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Merino and Merino-derived sheep breeds: a genome-wide intercontinental study.

Ciani E, Lasagna E, D'Andrea M, Alloggio I, Marroni F, Ceccobelli S, Delgado Bermejo JV, Sarti FM, Kijas J, Lenstra JA, Pilla F, International Sheep Genomics Consorti - Genet. Sel. Evol. (2015)

Bottom Line: The Merino populations from Australia, New Zealand and China were clearly separated from their European ancestors.We observed a genetic substructuring in the Spanish Merino population, which reflects recent herd management practices.To explain how the current Merino and Merino-derived breeds were obtained, we propose a scenario that includes several consecutive migrations of sheep populations that may serve as working hypotheses for subsequent studies.

View Article: PubMed Central - PubMed

Affiliation: Dipartimento di Bioscienze, Biotecnologie, Biofarmaceutica, Università degli Studi di Bari "Aldo Moro", Via Amendola 165/A 70126, Bari, Italy. elena.ciani@uniba.it.

ABSTRACT

Background: Merino and Merino-derived sheep breeds have been widely distributed across the world, both as purebred and admixed populations. They represent an economically and historically important genetic resource which over time has been used as the basis for the development of new breeds. In order to examine the genetic influence of Merino in the context of a global collection of domestic sheep breeds, we analyzed genotype data that were obtained with the OvineSNP50 BeadChip (Illumina) for 671 individuals from 37 populations, including a subset of breeds from the Sheep HapMap dataset.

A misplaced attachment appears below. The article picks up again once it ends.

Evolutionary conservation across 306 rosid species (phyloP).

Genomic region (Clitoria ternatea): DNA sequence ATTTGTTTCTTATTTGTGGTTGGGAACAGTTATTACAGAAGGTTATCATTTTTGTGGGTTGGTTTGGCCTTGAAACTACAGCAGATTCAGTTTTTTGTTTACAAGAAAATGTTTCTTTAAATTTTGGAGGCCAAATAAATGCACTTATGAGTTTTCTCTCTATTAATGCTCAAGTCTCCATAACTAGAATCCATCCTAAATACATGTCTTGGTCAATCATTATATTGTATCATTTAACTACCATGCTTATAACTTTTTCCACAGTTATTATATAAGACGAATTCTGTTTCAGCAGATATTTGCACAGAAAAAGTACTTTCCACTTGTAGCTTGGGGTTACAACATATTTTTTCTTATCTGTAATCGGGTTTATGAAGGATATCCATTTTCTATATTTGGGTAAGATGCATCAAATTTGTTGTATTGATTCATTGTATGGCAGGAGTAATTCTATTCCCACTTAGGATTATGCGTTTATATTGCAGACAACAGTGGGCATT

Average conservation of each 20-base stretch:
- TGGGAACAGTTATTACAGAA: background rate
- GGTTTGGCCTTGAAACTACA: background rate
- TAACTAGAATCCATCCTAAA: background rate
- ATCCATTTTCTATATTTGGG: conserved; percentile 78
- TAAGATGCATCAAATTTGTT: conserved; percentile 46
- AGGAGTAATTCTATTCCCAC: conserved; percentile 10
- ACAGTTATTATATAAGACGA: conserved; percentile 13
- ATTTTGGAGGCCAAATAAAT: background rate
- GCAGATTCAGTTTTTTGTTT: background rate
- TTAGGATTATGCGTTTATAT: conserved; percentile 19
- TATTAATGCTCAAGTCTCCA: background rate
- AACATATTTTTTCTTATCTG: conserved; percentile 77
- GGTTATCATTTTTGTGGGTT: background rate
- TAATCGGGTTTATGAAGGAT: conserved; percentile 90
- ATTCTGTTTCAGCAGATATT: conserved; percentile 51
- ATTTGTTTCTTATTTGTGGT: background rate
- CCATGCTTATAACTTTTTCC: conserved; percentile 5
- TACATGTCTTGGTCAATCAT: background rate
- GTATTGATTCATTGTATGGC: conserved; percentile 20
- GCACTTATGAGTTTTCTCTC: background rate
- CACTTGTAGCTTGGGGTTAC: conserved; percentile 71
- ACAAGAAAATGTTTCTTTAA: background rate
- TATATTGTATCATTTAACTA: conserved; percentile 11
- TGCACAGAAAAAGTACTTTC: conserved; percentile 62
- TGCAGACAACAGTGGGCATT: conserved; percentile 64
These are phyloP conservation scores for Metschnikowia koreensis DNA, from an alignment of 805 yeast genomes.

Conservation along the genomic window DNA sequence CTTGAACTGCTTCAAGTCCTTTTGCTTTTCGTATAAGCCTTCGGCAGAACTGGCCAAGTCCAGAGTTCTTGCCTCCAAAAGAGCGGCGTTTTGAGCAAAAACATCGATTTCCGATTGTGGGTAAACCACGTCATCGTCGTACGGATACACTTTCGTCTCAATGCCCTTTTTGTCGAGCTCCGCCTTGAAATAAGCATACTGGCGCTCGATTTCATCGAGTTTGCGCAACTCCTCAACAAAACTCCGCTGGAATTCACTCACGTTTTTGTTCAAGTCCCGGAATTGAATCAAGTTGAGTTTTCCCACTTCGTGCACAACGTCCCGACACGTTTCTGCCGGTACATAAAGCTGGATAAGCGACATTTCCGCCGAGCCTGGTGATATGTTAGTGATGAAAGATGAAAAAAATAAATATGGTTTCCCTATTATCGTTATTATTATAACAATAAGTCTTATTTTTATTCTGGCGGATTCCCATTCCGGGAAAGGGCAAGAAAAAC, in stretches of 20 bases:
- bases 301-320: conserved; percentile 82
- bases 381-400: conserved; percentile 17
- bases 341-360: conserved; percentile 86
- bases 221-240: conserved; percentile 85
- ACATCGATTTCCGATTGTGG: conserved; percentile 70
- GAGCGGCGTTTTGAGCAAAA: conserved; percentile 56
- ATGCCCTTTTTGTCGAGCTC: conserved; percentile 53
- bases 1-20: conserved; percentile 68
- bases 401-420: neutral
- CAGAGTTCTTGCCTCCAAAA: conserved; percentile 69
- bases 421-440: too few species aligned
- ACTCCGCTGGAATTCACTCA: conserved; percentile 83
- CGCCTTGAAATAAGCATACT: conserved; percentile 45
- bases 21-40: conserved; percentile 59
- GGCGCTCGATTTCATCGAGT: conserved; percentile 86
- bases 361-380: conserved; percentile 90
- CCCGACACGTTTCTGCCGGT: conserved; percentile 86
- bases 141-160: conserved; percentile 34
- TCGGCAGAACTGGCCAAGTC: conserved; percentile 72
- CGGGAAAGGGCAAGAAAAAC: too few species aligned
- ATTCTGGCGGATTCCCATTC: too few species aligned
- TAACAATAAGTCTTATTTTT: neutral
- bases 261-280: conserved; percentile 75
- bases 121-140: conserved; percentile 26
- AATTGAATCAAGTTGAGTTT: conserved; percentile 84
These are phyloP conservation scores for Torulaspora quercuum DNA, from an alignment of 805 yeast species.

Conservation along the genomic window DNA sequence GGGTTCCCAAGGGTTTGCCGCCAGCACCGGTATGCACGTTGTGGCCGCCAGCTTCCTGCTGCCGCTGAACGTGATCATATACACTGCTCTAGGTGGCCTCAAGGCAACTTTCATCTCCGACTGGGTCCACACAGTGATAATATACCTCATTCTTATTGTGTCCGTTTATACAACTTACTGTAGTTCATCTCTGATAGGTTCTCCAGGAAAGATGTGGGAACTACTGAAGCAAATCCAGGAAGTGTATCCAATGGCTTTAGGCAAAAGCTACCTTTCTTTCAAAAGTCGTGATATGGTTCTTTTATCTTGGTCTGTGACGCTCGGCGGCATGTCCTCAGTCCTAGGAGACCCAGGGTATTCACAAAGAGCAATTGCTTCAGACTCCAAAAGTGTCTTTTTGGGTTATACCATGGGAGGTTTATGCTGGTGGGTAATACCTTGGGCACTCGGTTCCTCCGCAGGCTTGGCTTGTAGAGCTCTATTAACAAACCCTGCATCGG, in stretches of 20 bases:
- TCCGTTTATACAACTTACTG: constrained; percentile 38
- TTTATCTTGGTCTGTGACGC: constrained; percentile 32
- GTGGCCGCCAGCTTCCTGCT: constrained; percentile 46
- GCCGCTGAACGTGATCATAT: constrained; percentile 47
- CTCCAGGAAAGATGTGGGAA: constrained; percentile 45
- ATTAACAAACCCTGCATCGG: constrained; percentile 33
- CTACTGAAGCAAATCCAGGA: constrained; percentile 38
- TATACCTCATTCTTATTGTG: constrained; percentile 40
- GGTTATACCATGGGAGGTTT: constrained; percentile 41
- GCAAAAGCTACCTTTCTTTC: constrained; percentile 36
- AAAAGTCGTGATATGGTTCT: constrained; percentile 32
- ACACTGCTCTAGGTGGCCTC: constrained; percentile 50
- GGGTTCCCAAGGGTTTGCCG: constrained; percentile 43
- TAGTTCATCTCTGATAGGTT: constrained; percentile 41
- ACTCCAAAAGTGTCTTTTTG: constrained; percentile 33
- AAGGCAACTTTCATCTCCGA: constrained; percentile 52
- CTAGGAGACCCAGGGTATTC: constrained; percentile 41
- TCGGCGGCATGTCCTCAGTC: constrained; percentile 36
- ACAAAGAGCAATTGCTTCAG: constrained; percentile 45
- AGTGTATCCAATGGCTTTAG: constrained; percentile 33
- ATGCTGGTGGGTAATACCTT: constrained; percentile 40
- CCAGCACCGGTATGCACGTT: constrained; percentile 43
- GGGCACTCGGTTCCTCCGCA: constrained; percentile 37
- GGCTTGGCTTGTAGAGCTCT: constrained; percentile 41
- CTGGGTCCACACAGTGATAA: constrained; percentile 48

Results: Based on a multi-dimensional scaling analysis, we highlighted four main clusters in this dataset, which corresponded to wild sheep, mouflon, primitive North European breeds and modern sheep (including Merino), respectively. The neighbor-network analysis further differentiated North-European and Mediterranean domestic breeds, with subclusters of Merino and Merino-derived breeds, other Spanish breeds and other Italian breeds. Model-based clustering, migration analysis and haplotype sharing indicated that genetic exchange occurred between archaic populations and also that a more recent Merino-mediated gene flow to several Merino-derived populations around the world took place. The close relationship between Spanish Merino and other Spanish breeds was consistent with an Iberian origin for the Merino breed, with possible earlier contributions from other Mediterranean stocks. The Merino populations from Australia, New Zealand and China were clearly separated from their European ancestors. We observed a genetic substructuring in the Spanish Merino population, which reflects recent herd management practices.

Conclusions: Our data suggest that intensive gene flow, founder effects and geographic isolation are the main factors that determined the genetic makeup of current Merino and Merino-derived breeds. To explain how the current Merino and Merino-derived breeds were obtained, we propose a scenario that includes several consecutive migrations of sheep populations that may serve as working hypotheses for subsequent studies.

No MeSH data available.


Related in: MedlinePlus

Neighbor-network of Reynolds’ distances
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Fig4: Neighbor-network of Reynolds’ distances

Mentions: Neighbor-network graphs account for gene flow among breeds (reticulation) and, thus provide a more plausible reconstruction than linear representations. The Neighbor-network clearly separated the wild, feral and primitive North European sheep from modern domestic sheep (Fig. 4). Among these, clear sub-branches were observed that included (i) the Italian Appenninica, Massese, Laticauda, Leccese, Comisana and Sardinian White breeds and (ii) the four Spanish non-Merino breeds (Castellana, Churra, Ojalada and Rasa Aragonesa). The remaining breeds clustered with the group of Merino and Merino-derived breeds. It should be noted that the Spanish Merino from Andalusia occupies a central position between these two sub-branches close to the Spanish non-Merino breeds, while the Estremadura Merino is integrated in the Merino cluster.Fig. 4